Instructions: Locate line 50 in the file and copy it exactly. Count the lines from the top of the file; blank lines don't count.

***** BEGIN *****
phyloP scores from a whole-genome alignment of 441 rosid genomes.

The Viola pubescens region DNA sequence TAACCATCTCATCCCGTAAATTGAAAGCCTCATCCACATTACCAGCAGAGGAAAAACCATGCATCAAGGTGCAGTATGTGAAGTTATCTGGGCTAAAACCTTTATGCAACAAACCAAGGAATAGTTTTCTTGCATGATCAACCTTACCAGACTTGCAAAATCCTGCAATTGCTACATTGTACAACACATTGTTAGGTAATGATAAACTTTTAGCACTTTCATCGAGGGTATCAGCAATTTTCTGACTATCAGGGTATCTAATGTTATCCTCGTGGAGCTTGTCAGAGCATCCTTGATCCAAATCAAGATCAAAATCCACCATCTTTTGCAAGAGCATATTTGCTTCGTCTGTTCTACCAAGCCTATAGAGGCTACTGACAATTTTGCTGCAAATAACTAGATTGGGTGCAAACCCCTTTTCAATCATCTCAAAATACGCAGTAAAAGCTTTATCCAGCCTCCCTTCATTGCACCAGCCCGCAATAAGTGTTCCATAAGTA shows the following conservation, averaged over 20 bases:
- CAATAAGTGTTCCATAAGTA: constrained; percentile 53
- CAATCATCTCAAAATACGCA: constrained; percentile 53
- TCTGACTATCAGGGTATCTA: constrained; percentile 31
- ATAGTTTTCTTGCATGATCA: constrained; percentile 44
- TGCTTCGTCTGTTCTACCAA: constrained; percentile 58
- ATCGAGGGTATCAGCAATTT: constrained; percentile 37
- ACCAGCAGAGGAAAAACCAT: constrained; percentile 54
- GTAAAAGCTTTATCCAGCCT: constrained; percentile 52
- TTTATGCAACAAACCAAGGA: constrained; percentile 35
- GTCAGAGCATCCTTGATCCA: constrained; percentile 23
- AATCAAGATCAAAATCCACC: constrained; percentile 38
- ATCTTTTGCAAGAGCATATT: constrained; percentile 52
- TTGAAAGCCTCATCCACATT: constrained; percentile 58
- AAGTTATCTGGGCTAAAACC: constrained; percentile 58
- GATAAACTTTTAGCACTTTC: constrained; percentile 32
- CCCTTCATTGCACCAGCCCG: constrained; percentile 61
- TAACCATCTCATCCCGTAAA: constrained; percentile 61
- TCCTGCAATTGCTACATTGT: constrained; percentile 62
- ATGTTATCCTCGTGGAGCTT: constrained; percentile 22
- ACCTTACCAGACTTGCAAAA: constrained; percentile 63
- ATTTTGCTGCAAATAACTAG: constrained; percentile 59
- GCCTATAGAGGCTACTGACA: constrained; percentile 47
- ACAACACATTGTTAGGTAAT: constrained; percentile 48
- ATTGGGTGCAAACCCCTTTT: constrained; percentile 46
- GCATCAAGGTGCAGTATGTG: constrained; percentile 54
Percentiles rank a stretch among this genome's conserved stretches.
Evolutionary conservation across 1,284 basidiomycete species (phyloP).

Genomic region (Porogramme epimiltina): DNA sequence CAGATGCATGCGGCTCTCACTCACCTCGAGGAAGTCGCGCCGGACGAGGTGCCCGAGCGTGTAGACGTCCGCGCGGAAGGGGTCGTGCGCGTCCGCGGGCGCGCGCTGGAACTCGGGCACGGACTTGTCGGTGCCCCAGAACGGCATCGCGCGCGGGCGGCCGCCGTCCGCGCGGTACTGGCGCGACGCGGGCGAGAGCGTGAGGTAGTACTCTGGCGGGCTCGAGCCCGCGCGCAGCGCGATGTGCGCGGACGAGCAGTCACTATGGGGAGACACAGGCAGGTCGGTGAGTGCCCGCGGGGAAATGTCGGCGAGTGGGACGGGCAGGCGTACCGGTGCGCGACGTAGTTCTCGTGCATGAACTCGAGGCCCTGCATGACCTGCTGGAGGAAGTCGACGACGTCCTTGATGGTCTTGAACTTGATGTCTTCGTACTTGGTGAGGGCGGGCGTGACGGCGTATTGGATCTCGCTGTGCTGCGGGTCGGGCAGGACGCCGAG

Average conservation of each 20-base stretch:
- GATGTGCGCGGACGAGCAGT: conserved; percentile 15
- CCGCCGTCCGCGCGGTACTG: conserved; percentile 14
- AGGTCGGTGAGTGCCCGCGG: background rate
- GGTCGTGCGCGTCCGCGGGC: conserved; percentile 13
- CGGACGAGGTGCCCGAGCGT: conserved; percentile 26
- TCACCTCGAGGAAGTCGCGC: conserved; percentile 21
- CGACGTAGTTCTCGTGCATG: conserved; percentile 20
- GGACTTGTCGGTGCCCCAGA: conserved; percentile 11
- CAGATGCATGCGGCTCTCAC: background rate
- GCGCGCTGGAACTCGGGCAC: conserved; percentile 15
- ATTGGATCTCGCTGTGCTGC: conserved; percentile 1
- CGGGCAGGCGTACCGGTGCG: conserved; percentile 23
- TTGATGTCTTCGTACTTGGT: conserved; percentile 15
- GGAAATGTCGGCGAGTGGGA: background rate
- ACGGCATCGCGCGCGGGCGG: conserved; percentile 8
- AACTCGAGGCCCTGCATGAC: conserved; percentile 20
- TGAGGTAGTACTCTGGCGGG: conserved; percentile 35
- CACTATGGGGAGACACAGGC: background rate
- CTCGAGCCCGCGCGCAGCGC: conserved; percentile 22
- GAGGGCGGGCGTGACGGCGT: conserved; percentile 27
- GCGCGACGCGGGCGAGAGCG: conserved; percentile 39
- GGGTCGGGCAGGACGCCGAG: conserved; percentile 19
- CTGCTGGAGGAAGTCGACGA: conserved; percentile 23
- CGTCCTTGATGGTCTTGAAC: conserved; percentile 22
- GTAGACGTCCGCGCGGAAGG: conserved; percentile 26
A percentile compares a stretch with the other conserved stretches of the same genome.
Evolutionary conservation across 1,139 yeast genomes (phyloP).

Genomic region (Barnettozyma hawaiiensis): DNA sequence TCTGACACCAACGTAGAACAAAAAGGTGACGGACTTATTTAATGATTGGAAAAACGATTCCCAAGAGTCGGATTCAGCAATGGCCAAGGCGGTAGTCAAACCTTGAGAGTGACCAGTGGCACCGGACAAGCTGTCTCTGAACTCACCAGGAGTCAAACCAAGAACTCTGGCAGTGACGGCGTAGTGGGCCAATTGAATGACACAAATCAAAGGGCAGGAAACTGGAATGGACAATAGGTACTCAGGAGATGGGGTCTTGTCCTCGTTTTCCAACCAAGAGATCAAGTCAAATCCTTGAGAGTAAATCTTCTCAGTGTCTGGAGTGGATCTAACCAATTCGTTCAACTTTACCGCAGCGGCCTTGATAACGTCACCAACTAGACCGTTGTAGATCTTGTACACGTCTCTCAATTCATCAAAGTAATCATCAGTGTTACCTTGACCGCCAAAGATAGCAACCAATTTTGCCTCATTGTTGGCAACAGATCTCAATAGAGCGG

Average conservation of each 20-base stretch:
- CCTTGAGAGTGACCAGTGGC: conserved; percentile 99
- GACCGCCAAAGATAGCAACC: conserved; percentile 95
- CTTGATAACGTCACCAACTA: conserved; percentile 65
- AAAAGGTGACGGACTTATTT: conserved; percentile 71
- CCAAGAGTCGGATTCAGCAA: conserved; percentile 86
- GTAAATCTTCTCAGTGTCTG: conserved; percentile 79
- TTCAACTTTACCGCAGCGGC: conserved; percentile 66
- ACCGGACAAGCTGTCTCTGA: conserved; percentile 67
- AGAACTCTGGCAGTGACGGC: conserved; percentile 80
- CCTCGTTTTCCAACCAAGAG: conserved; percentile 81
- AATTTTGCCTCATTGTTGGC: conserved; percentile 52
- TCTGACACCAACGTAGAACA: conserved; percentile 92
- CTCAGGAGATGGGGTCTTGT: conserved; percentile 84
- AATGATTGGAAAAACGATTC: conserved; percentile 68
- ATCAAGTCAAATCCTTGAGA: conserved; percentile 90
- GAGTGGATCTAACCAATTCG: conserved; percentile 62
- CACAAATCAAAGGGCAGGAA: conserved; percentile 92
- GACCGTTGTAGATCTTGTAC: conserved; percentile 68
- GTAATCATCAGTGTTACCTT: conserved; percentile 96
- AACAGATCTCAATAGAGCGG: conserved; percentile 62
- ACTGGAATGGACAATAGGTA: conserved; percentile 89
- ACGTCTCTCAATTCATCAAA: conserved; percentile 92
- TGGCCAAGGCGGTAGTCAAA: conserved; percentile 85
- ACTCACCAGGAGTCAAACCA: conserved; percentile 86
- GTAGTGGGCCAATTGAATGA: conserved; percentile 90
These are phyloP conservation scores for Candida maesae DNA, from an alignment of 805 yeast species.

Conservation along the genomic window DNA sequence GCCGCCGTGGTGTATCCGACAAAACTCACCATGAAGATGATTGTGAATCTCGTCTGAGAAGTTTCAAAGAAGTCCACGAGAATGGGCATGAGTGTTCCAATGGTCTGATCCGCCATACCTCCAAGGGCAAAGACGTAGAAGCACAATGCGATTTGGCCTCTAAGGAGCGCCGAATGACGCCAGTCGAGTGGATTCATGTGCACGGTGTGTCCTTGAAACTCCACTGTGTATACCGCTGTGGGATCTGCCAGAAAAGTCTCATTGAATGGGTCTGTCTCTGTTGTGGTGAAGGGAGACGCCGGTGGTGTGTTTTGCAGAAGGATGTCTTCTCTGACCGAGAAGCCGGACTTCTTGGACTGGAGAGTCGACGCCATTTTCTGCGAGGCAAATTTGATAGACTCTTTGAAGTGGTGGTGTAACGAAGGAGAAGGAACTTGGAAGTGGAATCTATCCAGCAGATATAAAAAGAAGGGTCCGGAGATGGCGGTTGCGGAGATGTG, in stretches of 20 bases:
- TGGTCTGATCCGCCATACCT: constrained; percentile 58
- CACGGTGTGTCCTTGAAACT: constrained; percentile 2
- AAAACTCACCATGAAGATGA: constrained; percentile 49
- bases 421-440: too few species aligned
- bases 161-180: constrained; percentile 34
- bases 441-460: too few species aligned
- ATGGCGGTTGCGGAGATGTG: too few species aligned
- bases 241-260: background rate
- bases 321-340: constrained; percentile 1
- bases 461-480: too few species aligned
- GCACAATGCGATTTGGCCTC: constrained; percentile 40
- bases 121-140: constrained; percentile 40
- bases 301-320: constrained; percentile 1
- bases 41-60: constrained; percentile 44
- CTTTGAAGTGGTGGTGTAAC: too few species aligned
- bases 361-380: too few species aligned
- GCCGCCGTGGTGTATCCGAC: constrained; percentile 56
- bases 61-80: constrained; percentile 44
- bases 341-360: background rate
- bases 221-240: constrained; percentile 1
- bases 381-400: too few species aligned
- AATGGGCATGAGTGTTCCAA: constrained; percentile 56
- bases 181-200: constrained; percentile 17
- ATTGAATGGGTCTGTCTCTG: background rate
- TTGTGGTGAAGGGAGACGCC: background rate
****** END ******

- CTCGAGCCCGCGCGCAGCGC: conserved; percentile 22